In a coded message to The Guardian newspaper in London, Oglaigh Na hEireann also claimed responsibility for a thwarted attempt to attack a police station with a mortar on March 15. The statement was signed "Oglaigh Na hEireann (ONH) Belfast" and included photographs of the mortar.
Police originally believed the bomb was intended for a nearby police station but the statement linked it to the Group of Eight summit.
"Car bomb defused in County Fermanagh on Sat 23rd March," the statement said. "Target was hotel hosting G8 summit in June. Photos are of mortar bomb deployed in Belfast on March 15."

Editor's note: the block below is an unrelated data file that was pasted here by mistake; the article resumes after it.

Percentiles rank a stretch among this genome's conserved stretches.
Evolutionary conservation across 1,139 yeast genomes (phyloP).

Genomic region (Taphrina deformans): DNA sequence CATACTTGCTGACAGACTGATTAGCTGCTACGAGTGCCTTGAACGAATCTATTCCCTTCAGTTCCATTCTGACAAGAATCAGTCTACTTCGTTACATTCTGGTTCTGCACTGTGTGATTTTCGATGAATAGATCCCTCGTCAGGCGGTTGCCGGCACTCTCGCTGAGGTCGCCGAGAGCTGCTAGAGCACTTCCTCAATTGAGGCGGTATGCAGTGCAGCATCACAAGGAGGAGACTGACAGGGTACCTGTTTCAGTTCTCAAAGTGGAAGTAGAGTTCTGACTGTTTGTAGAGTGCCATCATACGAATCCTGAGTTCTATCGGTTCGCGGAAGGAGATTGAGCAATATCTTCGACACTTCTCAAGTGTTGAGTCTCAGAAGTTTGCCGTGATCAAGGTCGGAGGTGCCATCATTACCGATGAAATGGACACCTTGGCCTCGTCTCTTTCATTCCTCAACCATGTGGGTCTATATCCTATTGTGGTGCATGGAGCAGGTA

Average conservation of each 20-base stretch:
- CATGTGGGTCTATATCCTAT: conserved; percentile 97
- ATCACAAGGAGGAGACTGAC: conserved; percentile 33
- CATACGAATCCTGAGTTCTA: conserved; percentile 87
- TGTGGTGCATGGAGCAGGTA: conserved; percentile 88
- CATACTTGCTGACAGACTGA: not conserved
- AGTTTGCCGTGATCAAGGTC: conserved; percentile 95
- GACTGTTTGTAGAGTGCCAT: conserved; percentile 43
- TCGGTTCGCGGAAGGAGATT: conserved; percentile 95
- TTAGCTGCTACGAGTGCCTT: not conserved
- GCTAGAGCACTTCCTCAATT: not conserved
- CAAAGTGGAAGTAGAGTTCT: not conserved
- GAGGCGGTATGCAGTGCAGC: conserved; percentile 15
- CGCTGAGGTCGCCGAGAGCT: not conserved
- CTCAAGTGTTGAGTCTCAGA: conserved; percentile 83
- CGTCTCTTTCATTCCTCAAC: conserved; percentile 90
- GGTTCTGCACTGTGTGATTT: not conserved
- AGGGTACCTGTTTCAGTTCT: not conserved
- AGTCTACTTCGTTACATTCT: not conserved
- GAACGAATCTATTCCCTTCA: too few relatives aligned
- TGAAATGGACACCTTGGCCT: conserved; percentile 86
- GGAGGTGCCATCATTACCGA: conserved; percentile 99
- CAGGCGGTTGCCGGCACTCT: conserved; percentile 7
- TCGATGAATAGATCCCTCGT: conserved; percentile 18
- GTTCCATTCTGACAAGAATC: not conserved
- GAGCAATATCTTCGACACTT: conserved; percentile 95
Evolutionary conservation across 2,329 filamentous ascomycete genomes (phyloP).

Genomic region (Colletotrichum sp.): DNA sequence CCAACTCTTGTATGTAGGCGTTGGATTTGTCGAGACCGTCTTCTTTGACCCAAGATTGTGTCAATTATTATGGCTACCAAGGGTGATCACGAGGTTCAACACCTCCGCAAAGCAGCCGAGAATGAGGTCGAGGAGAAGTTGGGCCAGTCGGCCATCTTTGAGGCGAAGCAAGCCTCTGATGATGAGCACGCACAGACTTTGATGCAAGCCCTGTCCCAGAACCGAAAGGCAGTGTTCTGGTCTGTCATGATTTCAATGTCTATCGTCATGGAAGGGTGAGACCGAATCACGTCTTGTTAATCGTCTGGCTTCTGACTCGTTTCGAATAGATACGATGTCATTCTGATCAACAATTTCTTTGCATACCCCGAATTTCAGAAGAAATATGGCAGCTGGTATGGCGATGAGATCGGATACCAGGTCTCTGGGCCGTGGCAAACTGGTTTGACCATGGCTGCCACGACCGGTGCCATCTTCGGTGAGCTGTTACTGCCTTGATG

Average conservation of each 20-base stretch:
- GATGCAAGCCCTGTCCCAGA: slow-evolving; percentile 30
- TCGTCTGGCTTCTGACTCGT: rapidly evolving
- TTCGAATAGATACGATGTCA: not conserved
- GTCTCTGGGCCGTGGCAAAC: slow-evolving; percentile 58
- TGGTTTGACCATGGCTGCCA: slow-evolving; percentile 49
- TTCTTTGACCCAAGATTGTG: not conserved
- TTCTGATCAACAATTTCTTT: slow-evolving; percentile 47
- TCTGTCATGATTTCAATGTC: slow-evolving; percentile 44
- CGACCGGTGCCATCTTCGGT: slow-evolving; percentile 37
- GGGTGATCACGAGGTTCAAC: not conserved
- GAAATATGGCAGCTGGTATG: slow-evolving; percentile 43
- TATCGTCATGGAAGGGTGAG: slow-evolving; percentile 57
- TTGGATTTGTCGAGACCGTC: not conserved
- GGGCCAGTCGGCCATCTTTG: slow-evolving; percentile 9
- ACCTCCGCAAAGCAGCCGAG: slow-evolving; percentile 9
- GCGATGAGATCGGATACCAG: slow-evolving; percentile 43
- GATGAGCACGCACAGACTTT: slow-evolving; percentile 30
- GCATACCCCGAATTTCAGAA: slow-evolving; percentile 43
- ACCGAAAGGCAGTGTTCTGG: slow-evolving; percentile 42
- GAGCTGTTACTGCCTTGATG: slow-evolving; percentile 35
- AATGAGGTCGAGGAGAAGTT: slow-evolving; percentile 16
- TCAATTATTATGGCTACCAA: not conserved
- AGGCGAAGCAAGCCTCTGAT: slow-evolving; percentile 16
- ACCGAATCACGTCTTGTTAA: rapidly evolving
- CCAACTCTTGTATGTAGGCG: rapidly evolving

Oglaigh na hEireann, which can be translated as "soldiers of Ireland," was first used for the Irish Volunteers, formed in 1913, and then adopted as the name for the newly formed Irish army after independence. The name has been used over the decades by republican groups claiming to be the real heirs of the rebels who fought for independence.
The bomb was discovered in an abandoned car in County Fermanagh. The county is home to the Lough Erne Hotel & Golf Resort, where U.S. President Barack Obama, President Vladimir Putin of Russia, British Prime Minister David Cameron, French President Francois Hollande and other world leaders are scheduled to meet in June.